Table 2. International Prostate Symptoms Score (IPSS) in LUTS/BPH patients.

Table 3. Clinical/biochemical parameters of LUTS/BPH patients before and after consumption of special fermented whey product.

coefficient r = 0.4, p = 0.017). In addition, the level of anti-inflammatory cytokine IL-10 increased and the percent of HbA1c decreased (Table 3). Antioxidant properties of hydrolyzed whey protein isolate have been reported earlier, as increase of intracellular glutathione and protection from oxidant-induced cell death were observed [10]. Hb glycation (level of HbA1c) is just a marker of the formation of advanced glycation/lipoxidation end products (AGE-s/ALE-s) that may both cause and amplify OxS. Hb glycation is accepted as a gold standard marker for diabetes [11]. IL-10 levels in seminal fluid is associated with BPH [12,13]. HsCRP, glycation of Hb, reduced glutathione (GSH), 8-EPI and oxLDL can be considered a cluster of markers very closely related to OxS. Cytokine IL-10 is accepted as an anti-inflammatory factor.

In our previous study, we observed an increase of urinary 8-EPI that correlated with urinary 8-OHdG (both are OxS markers) in inflammatory prostatitis patients [14]. In this study, we observed a decrease of 8-EPI and a strong correlation between the former and hsCRP in LUTS patients after consumption of FWP (Table 3). Increased value of hsCRP associated with LUTS/BPH may refer to tissue damage associated with higher level of OxS.

LUTS may have several causes. BHP is characterized by hyperplasia of prostatic stromal and epithelial cells, resulting in the formation of large, fairly discrete nodules in the periurethral region of prostate. When sufficiently large, the nodules compress the urethral canal and cause a partial, or sometimes a virtually complete obstruction of the urethra, which interferes with the normal flow of urine. LUTS associates also with elevated OxS. Reactive oxygen species (ROS) can be produced by the cells other than leucocytes and OxS level is not always a marker of leucocytes per se, but rather a marker of tissue injury [15]. The iatrogenic bladder obstruction of rabbits resulted in a dramatic elevation of urinary 8-hydroxy-deoxyguanine (8-OHdG), an oxidation product of DNA, concentration that could be reversed by 70% with antioxidant treatment [5]. In addition, the clinical arm of the same study demonstrated that antioxidant treatment reduced LUTS in BPH patients [5]. Obstructed tissues might generate ROS and release 8-EPI into urine via circulation or direct diffusion through urinary epithelium. The 8-EPI can affect lower urinary tract of rabbits in even nanomolar concentrations [6]. This suggests that 8-isoprostanes could contribute to LUTS by contracting bladder and urethra. In addition, prostatic cells by themselves are able to secrete inflammatory mediators and finally to stimulate their own growth [16]. In summary, BPH is a possible cause elevated OxS and vice versa (Figure 1Œ).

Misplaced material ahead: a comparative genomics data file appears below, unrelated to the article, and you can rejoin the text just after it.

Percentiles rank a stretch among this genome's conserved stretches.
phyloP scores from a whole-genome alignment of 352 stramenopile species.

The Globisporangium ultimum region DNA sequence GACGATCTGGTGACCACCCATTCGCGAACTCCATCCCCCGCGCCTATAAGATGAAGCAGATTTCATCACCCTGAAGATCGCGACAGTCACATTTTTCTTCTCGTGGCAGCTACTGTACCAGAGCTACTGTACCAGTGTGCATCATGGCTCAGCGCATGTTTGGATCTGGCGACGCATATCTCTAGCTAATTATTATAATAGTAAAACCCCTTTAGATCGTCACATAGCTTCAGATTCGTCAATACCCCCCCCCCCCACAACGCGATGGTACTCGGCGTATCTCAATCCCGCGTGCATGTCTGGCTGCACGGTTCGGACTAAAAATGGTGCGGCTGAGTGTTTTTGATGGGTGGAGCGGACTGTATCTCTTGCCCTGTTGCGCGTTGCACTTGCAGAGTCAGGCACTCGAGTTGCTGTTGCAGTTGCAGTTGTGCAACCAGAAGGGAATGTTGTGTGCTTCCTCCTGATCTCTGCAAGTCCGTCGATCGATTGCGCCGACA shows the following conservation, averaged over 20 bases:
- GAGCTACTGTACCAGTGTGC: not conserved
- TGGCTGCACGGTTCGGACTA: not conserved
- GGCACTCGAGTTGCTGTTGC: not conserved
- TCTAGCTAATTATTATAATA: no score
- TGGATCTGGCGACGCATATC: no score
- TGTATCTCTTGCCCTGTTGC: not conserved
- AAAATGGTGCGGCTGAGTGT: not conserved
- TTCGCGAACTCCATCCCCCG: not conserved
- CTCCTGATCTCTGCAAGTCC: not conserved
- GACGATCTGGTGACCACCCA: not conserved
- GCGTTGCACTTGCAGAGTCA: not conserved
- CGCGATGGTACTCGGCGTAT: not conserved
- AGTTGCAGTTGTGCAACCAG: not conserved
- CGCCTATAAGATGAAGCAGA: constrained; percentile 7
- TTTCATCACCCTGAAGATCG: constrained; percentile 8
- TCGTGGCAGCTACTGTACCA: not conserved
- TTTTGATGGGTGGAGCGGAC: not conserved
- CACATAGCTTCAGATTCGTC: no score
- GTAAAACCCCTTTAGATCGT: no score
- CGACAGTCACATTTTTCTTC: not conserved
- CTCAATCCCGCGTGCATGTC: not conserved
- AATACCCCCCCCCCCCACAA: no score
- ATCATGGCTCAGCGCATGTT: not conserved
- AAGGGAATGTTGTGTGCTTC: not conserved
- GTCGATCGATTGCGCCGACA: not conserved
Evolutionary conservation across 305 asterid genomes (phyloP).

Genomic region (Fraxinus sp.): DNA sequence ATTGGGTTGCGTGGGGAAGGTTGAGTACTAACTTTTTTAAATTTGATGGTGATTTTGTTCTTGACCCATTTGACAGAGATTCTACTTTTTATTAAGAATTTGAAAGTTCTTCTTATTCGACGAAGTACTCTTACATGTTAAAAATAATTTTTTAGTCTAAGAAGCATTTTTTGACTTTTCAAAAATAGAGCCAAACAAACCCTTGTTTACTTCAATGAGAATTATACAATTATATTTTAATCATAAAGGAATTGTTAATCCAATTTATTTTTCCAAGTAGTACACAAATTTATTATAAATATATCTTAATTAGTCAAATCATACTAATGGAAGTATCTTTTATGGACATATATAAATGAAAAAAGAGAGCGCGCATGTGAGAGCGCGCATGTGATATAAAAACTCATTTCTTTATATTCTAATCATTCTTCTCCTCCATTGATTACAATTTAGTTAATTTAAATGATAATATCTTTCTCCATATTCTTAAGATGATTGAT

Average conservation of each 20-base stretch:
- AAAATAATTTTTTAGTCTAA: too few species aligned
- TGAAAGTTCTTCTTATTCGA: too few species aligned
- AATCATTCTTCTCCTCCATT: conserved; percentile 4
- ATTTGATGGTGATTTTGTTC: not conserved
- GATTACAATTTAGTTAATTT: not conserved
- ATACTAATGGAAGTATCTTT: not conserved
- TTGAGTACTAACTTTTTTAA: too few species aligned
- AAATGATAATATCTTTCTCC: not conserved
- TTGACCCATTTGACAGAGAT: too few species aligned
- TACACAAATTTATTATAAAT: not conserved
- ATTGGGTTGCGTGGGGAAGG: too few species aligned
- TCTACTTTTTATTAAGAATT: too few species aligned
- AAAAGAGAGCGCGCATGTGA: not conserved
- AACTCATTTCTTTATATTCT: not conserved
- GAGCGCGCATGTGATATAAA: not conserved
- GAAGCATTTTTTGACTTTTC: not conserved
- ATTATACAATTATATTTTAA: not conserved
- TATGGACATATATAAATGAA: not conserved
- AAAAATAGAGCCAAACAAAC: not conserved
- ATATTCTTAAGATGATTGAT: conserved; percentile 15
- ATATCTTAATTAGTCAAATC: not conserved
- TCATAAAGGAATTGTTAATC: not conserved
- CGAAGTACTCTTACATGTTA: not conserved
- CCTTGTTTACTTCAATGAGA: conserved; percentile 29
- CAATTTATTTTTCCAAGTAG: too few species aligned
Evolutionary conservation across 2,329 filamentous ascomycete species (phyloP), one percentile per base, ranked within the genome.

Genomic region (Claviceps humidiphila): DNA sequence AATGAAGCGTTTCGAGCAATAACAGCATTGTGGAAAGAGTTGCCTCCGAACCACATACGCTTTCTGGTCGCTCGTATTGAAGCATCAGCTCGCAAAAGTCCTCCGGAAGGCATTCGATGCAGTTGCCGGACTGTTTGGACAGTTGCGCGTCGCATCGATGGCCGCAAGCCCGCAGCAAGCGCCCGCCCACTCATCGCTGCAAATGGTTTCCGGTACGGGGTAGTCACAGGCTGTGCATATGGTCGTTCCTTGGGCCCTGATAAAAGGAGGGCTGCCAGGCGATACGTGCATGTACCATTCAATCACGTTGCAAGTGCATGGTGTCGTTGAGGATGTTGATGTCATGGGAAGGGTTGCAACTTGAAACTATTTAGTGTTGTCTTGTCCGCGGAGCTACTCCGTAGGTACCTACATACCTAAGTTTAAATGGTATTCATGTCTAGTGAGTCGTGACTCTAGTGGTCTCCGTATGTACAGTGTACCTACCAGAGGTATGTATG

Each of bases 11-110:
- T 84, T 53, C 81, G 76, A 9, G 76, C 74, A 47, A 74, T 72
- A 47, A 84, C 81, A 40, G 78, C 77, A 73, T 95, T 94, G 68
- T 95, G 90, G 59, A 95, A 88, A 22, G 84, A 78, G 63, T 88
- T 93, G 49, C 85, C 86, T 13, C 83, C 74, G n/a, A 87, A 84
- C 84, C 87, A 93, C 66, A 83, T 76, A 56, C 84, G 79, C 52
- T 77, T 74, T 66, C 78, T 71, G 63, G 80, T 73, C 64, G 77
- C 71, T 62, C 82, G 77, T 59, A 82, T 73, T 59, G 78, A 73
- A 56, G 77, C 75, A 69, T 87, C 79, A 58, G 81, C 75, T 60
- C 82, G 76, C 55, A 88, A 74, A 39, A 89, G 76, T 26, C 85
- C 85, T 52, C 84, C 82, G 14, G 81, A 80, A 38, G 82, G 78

It is known that the patients with BPH and LUTS have a considerably higher prevalence of cardiovascular diseases (CVD) than the general population [17]. Increased level of systemic OxS in BPH patients poses risk for development of CVD (Figure 1). These risks may be partially explained by increased level of oxLDL, decreased level of anti-inflammatory IL-10, effect of 8-EPI on the thromboxanes receptors [2]. The causal relationships between BPH, its comorbid diseases and the ana-

Figure 1. Schema of pathogenetic components possibly associated with whey product ameliorating LUTS.

lyzed markers (IL-10, hsCRP, 8-EPI, etc.) are not yet established. It is possible that CVD share harmful OxS as an ubiquitous pathogenetic component while metabolic syndrome may be a more specific etiologic factor common for both cardiovascular diseases and BPH [18].

However, a speculation that BPH may be causing nocturia-induced sleep disturbances, blood pressure variability, and increased sympathetic activity ([17]; Figure 1Ž) is interesting indeed. LUTS may disturb everyday life, including circadian biological rhythms, to an extent that increases the risk for metabolic syndrome, which is, in turn, a well-established etiopathogenetic component of cardiovascular diseases [19].